Today’s reading is Philippians 3:1-21.
Over the last few years as our kids are getting older, I’ve found that July and August are 2 of my favorite months of the year because we have a break between Summer and Fall activities giving us a lot more family nights at home, as well as weekends. It is also one of my least favorite times of the year because it is when we do tryouts for the baseball and basketball teams I help coach. Trying to be fair to both those kids who played for you last season and to those who only get a few hours to show their skills to determine who should fill an open spot or possibly replace an existing player is really tough to say the least. Many kids and families are going to be disappointed. While facing challenges and disappointments are a part of life that all must learn to deal with at some point it just never feels good when you are partly responsible as a coach helping to make these decisions. It is impossible to make everyone happy. There is so much good that comes out of these teams with new kids and family relationships built, the spiritual development of the kids in our faith-based organization I am a part of, and the improvement on the court and field. It is so fun to try to help them, make an impact, and see their growth and development. However, we also see a lot of the politics and ugly side come out during tryout time. Parents want to get their child on the best team they feel will win, get their child playing time, and even play a certain position. Is that wrong? Can you blame them with the time and money they are investing in these teams for their child? I know my wife and I want the best fit for our children. Coaches also try to recruit players off of other teams and don’t always handle the situations of how to part ways with a past player for a new player the most gracefully. It’s complicated. It’s tough. No judgement here. We are all human which means we make mistakes and don’t always handle things the best way.
You don’t have to look too far today to see anxiety, depression, and substance abuse are a huge problem today. We are both more connected to everyone on social media and yet more isolated because of it. We see everyone’s highlight-reel 24-7. I don’t know how many championships and MVPs I see posted on Sunday each week and dream vacations and kids’ and professional awards in between (I post them, too). This creates “fear of missing out” or commonly referred to as FOMO. Competition is good in pushing us to get the most out of our God-given talents, but we live in a society where comparison consumes our society. I really like the quote, “Comparison is the thief of joy.” Comparison is robbing us of the joy to appreciate the simple moments in life with our own family and our own kids and appreciating their specific God-given talents and abilities.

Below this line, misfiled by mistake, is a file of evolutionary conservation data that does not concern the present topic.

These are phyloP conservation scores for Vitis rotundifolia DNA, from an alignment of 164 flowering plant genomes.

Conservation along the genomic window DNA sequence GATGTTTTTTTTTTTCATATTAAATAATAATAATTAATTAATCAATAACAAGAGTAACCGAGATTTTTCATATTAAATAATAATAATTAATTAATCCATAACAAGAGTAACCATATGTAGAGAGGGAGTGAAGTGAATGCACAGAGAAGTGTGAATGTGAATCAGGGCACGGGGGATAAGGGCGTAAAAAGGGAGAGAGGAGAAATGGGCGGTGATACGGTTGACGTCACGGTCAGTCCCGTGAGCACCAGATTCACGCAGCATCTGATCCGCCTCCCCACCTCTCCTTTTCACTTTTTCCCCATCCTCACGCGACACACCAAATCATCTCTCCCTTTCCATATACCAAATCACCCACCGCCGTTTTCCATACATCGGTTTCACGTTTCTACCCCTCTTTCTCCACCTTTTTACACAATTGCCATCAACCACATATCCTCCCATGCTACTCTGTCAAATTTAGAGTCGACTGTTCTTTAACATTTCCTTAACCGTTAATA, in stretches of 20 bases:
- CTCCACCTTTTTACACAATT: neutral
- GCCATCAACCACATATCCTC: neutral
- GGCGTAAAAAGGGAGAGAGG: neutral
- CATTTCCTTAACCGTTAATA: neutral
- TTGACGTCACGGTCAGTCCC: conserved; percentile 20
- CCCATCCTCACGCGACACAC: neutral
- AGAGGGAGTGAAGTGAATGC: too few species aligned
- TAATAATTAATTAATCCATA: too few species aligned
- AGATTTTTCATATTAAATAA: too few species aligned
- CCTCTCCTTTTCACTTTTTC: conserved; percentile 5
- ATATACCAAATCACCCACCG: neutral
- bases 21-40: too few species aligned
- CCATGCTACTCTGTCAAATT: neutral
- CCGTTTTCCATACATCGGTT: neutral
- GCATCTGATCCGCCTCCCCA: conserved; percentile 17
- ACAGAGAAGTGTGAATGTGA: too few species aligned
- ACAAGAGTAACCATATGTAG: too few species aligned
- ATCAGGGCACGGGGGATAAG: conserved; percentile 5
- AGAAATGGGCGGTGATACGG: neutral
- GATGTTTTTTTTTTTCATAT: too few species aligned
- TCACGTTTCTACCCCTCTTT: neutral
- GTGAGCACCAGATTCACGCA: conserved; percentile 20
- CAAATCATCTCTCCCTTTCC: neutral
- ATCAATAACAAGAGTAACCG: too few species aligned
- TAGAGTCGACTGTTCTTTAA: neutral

I love sports and believe they can be used to glorify God. However, what is more important….what our child’s batting average is and how many trophies they win or if they develop into a person who loves Jesus, loves their family, and uses to the maximum whatever gifts God has given them in life now and as an adult (which are likely outside of sports)? We also must realize that what we see on social media is not all that is going on in someone’s life. No one’s life is perfect. They have challenges going on they are not sharing which they are dealing with like sickness, pain, depression, anxiety, substance abuse, relationship, or financial issues. They have problems just like you may be facing . It’s like the family picture who everyone says looks so cute, but you remember the screaming and crying that took place 2 minutes before and after no one knows about. We need to stop thinking someone else’s highlight reel should be our everyday. We forget how blessed we are personally.
In these verses Paul gives us some great takeaways to apply. In Philippians 3:13-14. he tells us to forget what lies behind, the past and to move on to the ultimate goal to the prize of Jesus Christ. We’ve all made mistakes. He’s telling us to forget them. Paul talks about competition a lot and seems to love sports, but he’s telling us to reflect on if earthly trophies which will break and get thrown away are more important or our crown in Heaven from a relationship with Jesus which will last eternity? He tells us in the very first verse of Philippians 3:1 to rejoice in the Lord, not championships.
We all want more. We want our kids to be on the best team and go to the best school. We all want to go on the best vacations, have the best spouse, and have the best job. We all want to belong. However, Paul tells us in Philippians 3:20..
But our citizenship is in Heaven, and from it we await a Savior, the Lord Jesus Christ, who will transform our lowly body to be like His glorious body, by the power that enables Him even to subject all things to himself.
There is no FOMO for the most important team we want us and all our children to be on for eternity. No tryout is needed. We don’t have to do any earthly thing to make the team. We are already on it not through our doing, but through His sacrifice and grace given on the cross. We’ve already made it through faith when we believe and accept Jesus into our heart.
Have you accepted the invite to Team Jesus? Have your children? Are you and your family rejoicing in belonging to the most important team there is? I pray that all the kids and families who did or did not make teams this time of year can find peace and joy in this which is what is most important.